Lions and Tigers and Bears, Oh My!

Our trek to Africa yielded a multitude of animal encounters.  Our first experience was a trip to Lilayi Elephant Nursery where we saw the baby elephants fed.  They receive a giant baby bottle filled with a special formula every 3 hours.  It takes them about 90 seconds to consume it!  This orphanage—all the babies are rescues after their mothers had been killed by poachers— is one of the projects of the Game Rangers International, established with the intent to preserve wildlife and resources. 

The adventure we had at Victoria Falls probably warrants its own blog.  But I must include here the ginormous giraffe who nearly trampled us in its effort to reach a particularly appealing tree whose leaves apparently were irresistible.  I had no grasp of how large giraffes are.  The zebras were most fascinating to me.  They were everywhere at Avani where we were staying, grazing on the grounds, unperturbed by our presence, quite indifferent. 

My zebra fascination led me to explore further information when I returned.  Found throughout different regions of Africa, the three living species of zebra are the plains zebra, the mountain zebra, and the Grévy’s zebra. All three belong to the genus Equus, which also includes horses and donkeys.

The Grévy zebra, found only in Ethiopia and Kenya, is named for Jules Grévy, a 19th century French president who received one from Abyssinia as a gift. It is the largest of the three, weighing as much as 1,000 pounds. Plains zebras are a bit smaller, weighing up to 850 pounds. They have a range that extends from South Sudan and southern Ethiopia to northern portions of South Africa. The smallest species, the mountain zebra, weighs as much as 800 pounds and is found in South Africa, Namibia, and Angola.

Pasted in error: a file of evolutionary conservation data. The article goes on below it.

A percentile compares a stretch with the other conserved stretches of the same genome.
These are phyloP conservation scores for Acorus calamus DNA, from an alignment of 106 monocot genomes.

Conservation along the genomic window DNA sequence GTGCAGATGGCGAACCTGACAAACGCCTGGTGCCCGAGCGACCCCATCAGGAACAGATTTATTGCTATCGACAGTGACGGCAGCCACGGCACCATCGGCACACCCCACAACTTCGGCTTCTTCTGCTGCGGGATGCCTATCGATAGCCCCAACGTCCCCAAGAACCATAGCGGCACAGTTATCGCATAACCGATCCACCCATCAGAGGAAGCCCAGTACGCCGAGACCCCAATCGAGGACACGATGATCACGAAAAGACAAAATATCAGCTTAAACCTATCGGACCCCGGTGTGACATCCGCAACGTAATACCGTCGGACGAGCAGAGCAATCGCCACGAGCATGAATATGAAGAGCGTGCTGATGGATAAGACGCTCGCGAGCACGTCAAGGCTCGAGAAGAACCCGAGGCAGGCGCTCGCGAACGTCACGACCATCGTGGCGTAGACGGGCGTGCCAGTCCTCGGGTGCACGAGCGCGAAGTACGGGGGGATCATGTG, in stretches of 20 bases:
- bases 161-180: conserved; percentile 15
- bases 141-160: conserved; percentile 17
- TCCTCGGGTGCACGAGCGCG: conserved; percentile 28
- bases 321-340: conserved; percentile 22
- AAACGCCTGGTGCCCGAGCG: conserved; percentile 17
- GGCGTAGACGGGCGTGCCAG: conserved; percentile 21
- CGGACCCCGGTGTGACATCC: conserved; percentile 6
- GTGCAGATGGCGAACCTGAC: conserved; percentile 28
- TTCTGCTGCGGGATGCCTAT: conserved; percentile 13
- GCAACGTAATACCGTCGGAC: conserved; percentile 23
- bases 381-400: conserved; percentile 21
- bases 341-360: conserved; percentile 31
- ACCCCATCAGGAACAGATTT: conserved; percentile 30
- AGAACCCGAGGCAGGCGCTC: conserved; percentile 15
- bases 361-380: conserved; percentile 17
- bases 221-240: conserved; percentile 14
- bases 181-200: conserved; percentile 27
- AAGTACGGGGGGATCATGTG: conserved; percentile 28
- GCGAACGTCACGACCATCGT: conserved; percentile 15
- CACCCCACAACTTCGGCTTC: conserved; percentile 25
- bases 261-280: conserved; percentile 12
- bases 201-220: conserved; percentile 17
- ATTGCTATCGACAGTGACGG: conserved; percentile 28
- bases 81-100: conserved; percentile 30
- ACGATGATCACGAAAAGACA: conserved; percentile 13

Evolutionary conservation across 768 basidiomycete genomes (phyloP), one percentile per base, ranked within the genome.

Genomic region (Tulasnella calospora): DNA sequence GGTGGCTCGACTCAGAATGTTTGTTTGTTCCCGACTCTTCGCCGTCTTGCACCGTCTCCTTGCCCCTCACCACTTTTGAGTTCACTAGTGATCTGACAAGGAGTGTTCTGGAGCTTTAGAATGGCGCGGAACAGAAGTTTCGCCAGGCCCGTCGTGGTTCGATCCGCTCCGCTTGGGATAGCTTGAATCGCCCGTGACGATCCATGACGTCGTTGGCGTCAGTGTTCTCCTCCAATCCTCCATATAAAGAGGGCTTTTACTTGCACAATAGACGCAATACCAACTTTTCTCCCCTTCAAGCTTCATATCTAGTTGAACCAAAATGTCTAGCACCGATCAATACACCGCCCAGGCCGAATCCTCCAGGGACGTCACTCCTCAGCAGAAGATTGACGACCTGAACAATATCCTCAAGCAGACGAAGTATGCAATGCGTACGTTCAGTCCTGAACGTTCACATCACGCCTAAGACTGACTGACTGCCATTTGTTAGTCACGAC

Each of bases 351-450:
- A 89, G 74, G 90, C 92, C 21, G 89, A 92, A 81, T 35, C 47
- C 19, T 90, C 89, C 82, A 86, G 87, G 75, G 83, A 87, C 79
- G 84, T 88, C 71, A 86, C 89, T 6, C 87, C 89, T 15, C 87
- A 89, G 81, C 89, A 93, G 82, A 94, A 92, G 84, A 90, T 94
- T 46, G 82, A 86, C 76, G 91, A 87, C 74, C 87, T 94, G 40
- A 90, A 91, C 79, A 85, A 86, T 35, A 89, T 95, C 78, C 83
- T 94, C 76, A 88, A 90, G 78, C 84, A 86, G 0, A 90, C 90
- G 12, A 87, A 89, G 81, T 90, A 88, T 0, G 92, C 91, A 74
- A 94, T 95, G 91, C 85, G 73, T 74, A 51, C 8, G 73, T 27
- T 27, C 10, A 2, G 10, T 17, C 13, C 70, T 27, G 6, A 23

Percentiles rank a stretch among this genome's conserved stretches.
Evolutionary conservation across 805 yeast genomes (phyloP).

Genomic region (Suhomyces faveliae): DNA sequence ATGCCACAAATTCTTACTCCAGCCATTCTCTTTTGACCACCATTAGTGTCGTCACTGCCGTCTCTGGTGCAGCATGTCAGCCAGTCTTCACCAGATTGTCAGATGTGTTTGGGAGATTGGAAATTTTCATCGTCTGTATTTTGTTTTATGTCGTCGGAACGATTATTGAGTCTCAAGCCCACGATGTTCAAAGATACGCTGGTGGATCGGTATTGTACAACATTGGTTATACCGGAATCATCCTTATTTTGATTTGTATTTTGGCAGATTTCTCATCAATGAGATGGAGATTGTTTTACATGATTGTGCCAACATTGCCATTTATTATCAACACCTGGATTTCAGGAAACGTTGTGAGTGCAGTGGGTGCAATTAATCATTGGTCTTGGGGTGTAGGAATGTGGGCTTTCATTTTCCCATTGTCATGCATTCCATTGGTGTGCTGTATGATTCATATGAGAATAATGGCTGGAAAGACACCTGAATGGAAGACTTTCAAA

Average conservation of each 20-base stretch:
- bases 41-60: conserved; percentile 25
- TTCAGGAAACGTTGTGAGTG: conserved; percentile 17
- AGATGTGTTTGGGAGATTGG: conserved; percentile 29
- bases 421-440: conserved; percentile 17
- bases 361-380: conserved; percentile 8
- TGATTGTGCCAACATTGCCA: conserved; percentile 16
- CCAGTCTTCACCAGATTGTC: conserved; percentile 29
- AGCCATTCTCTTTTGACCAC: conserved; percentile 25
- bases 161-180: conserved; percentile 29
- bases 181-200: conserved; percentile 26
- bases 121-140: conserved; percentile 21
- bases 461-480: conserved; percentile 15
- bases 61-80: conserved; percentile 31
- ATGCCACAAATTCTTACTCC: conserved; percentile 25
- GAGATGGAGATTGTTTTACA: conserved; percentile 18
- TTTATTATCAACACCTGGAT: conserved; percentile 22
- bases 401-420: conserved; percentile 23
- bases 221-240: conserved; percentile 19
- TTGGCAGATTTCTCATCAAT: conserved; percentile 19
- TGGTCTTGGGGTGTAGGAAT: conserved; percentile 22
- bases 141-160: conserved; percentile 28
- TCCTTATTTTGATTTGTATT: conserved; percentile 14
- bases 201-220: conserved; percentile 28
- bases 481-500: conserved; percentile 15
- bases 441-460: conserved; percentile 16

The width and pattern of zebra stripes vary widely by species. The Grevy’s zebra has narrow vertical stripes covering its entire body, including its ears and mane. The striping pattern of the plains zebra varies by location; they have either black striping and a primarily white body color, or lighter, dark brown stripes overall. Mountain zebras have a white or off-white body color with black or deep brown body stripes that are spaced close together. They do not have stripes on their bellies, and those on their head and body are narrower than the ones on their rump. Even within each species, no two zebras have the same stripes; they are as unique as fingerprints.

Stay tuned for next blog for more on our African adventure!

May we be bearers of hope, the “wait staff” of Hope’s Café for each other and all those we encounter.  Shalom, Kate

Hope’s Café Bonus:  Zebras have been bred with horses and donkeys which results in zedonks, zorses and zonies….

*Zebra information obtained from Treehugger site.